Our Burning Planet


Scientists challenge research showing SA’s white shark population is stable

An international team of marine biologists and local conservationists have challenged an academic article which suggests South Africa’s white shark population remains stable and has redistributed eastwards to flee predation from orcas. The team is mainly concerned that this will detract from the likely urgent need to conserve the great white shark in SA, which faces multiple threats, including shark nets and longline fisheries.

In September 2023, an article published in the journal Ecological Indicators titled “Decline or shifting distribution? A first regional trend assessment for white sharks in South Africa”, authored by several renowned marine biologists, as well as researchers at SANParks, Shark Spotters and the KwaZulu-Natal Shark Board, supported claims that as of 2020 (the latest available data) shark populations have remained stable since 1991 when white sharks were officially protected from exploitation in SA.

This study also suggested that the notable disappearance of white sharks from their typical aggregation sites in False Bay and Gansbaai was related to two orcas who had been hunting them since 2015 and that they had moved to the Eastern Cape. 

white sharks

White shark photographed in Gansbaai, Western Cape. This species has been seen only sporadically in its typical aggregation sites, like Gansbaai, since 2017. (Photo: Dr Sara Andreotti)

However, a rebuttal article was recently released in the same journal, challenging the claims that the white shark population remains stable and sounding the alarm on the likely need to ramp up conservation efforts for white sharks in SA. 

Dr Enrico Gennari, lead author of the rebuttal article and a marine ecologist from the Oceans Research Institute in Mossel Bay specialising in white sharks, told Daily Maverick, “I would be very happy to be wrong. It would mean that the white sharks are okay.”

The problem, Gennari said, was that they could not afford to be right and carry on as normal.

Gennari, who is also a research associate at the Department of Ichthyology and Fisheries Science at Rhodes University, acknowledged the reputability of the scientists – many of whom he has worked with on other studies – but stressed the potential ramifications of accepting that the white shark population in SA is stable.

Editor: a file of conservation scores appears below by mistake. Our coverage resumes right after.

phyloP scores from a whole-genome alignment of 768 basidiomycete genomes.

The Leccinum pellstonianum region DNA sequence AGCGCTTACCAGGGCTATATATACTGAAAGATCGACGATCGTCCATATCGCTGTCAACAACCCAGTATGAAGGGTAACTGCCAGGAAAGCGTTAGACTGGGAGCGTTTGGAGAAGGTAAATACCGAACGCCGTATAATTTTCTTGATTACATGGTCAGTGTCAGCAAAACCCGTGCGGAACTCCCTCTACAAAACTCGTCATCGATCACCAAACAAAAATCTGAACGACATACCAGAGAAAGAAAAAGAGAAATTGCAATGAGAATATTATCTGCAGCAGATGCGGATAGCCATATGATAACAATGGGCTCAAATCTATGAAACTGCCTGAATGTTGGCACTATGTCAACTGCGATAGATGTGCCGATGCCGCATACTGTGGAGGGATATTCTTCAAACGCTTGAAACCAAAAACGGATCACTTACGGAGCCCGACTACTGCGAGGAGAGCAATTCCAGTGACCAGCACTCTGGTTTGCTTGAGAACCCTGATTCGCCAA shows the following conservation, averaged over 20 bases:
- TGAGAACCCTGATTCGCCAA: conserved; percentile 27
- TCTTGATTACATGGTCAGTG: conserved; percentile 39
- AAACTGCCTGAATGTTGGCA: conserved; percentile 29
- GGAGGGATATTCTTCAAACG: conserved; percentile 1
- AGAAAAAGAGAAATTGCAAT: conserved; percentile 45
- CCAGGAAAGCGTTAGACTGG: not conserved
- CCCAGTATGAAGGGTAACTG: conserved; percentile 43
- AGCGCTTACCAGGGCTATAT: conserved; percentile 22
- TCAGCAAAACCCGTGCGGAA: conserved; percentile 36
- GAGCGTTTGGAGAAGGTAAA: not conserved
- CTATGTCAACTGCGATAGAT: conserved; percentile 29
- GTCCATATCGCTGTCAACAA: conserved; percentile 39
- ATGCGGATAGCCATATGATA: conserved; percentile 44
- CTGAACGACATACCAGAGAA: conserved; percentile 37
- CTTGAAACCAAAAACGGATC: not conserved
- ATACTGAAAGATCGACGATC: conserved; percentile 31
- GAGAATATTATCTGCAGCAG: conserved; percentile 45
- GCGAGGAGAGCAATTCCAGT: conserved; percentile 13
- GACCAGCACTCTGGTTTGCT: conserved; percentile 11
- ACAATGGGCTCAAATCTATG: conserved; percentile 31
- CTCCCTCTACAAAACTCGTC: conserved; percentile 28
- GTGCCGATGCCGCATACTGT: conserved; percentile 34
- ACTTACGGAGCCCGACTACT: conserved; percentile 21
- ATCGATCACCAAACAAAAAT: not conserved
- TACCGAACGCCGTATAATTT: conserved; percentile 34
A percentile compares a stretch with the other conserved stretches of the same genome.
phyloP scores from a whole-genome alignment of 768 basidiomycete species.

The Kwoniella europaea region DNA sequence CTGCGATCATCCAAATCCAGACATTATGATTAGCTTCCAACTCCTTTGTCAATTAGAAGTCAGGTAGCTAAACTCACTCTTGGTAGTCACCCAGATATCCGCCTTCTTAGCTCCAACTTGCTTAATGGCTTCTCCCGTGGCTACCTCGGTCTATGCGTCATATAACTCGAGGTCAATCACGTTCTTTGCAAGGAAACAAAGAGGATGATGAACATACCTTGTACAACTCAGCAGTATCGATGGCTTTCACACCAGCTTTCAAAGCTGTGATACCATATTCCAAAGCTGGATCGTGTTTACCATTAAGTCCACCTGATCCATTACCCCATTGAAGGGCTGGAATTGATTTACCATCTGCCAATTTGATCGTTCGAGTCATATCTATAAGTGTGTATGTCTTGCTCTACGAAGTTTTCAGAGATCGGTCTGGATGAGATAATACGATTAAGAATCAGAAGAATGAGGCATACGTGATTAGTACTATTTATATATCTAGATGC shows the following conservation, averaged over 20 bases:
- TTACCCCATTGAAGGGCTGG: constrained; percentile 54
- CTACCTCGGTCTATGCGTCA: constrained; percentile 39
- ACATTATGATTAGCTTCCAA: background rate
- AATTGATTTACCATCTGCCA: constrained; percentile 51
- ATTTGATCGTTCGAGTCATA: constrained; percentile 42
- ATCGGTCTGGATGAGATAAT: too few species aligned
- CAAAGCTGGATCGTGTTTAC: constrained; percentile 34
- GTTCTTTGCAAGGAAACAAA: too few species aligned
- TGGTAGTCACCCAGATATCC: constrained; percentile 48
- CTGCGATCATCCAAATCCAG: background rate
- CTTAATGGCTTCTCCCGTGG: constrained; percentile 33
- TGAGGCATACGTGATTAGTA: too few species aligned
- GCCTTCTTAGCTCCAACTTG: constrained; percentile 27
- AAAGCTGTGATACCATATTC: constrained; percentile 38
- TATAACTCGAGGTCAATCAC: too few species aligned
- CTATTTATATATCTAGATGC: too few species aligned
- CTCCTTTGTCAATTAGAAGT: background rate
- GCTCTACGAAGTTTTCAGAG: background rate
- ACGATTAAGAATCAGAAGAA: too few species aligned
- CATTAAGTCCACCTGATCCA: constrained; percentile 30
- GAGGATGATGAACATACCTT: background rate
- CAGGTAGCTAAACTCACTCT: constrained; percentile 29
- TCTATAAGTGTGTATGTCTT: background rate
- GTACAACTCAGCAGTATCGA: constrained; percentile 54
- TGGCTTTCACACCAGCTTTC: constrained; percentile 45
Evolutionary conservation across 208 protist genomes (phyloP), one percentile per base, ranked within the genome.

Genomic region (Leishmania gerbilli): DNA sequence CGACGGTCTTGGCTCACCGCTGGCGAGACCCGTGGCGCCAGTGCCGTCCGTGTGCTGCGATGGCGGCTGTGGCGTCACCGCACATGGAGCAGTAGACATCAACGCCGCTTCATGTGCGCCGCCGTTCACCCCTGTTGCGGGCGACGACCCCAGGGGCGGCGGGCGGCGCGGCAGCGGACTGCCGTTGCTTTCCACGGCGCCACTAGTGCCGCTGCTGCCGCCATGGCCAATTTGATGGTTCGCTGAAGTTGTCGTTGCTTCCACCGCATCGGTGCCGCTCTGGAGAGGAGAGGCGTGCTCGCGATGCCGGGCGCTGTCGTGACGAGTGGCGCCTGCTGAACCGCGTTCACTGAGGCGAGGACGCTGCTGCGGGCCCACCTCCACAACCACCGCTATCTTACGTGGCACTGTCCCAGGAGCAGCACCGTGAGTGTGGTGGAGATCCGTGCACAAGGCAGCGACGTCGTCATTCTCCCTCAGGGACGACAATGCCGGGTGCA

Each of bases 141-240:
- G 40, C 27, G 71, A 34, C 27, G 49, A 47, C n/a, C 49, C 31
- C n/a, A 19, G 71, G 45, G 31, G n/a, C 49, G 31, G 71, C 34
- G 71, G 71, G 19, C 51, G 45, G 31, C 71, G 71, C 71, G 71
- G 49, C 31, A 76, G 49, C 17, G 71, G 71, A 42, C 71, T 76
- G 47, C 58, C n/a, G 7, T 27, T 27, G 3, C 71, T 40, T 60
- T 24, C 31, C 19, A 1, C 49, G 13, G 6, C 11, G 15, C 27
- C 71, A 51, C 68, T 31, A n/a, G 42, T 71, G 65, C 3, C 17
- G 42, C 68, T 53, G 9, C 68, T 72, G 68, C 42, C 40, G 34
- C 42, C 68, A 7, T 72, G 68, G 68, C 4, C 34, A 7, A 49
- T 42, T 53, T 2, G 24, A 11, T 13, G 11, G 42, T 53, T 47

Gennari co-authored a study in 2022 – with the lead author of the article he’s rebutting – that used simulation modelling and found that even 10-20 mortalities would affect the stability of the white shark population in South Africa.

“I was quite surprised that the year after that paper, there was another one saying [the white shark population] is stable. But that is normal in science,” noted Gennari.

Gennari said that at first he wouldn’t have bothered to write a rebuttal article, but he said concerns started when some officials of the Department of Forestry, Fisheries and Environment (DFFE) took the 2023 article as absolute truth, and Gennari worried that this would deprioritise white shark conservation in SA.

“That to me was a big alarm bell … it was very quick,” said Gennari, explaining that he wanted to publish the reasons why the other paper could not prove that white sharks were stable and that a precautionary approach was needed.

However, the scientists who wrote the 2023 article say that their research does underscore the importance of conservation and points to the need to get more data to track the status of populations, but that as of 2020, white shark populations were stable. 

Alison Kock, a marine biologist and co-author of the 2023 study, told Daily Maverick that their article also addressed the concern that there was no evidence to show that white shark populations had increased since they were formally protected in 1991 – “something we would have expected after more than two decades of protection”.

She added: “We also emphasise the need to understand ecological drivers and mortality sources better, and recommend more representative monitoring to track changes in the abundance of white sharks in South Africa in the future.”

Gennari said the rebuttal emphasised that existing data warranted immediate action rather than waiting for additional years of data collection.

“Otherwise we might run the risk of just describing extinction,” he said.

Gennari said they had asked the researchers from the 2023 study for the data so they could re-analyse it. The article states that data will be made available on request.

“But we were presented with a legal document that surprised us because it isn’t part of an open-access approach to research,” said Gennari, adding that this was another reason they wanted to look into this. 

The DFFE was approached for comment on 7 March and on 13 March told Daily Maverick that they noted the 2023 study and the recent rebuttal.

“The original study is an analysis of the best available data in South Africa using the most comprehensive suite of abundance indices compiled to date,” department spokesperson Peter Mbelengwa said.

Mbelengwa said the authors of the original study concluded that there is no evidence of a white shark population decline across the entire South African range, which is in line with previous findings during the National Plan of Action (NPOA) review. 

“Since then, more evidence has become available to suggest that the white shark population has shifted eastward, and no additional verifiable evidence has been presented that white sharks are in further decline,” he said.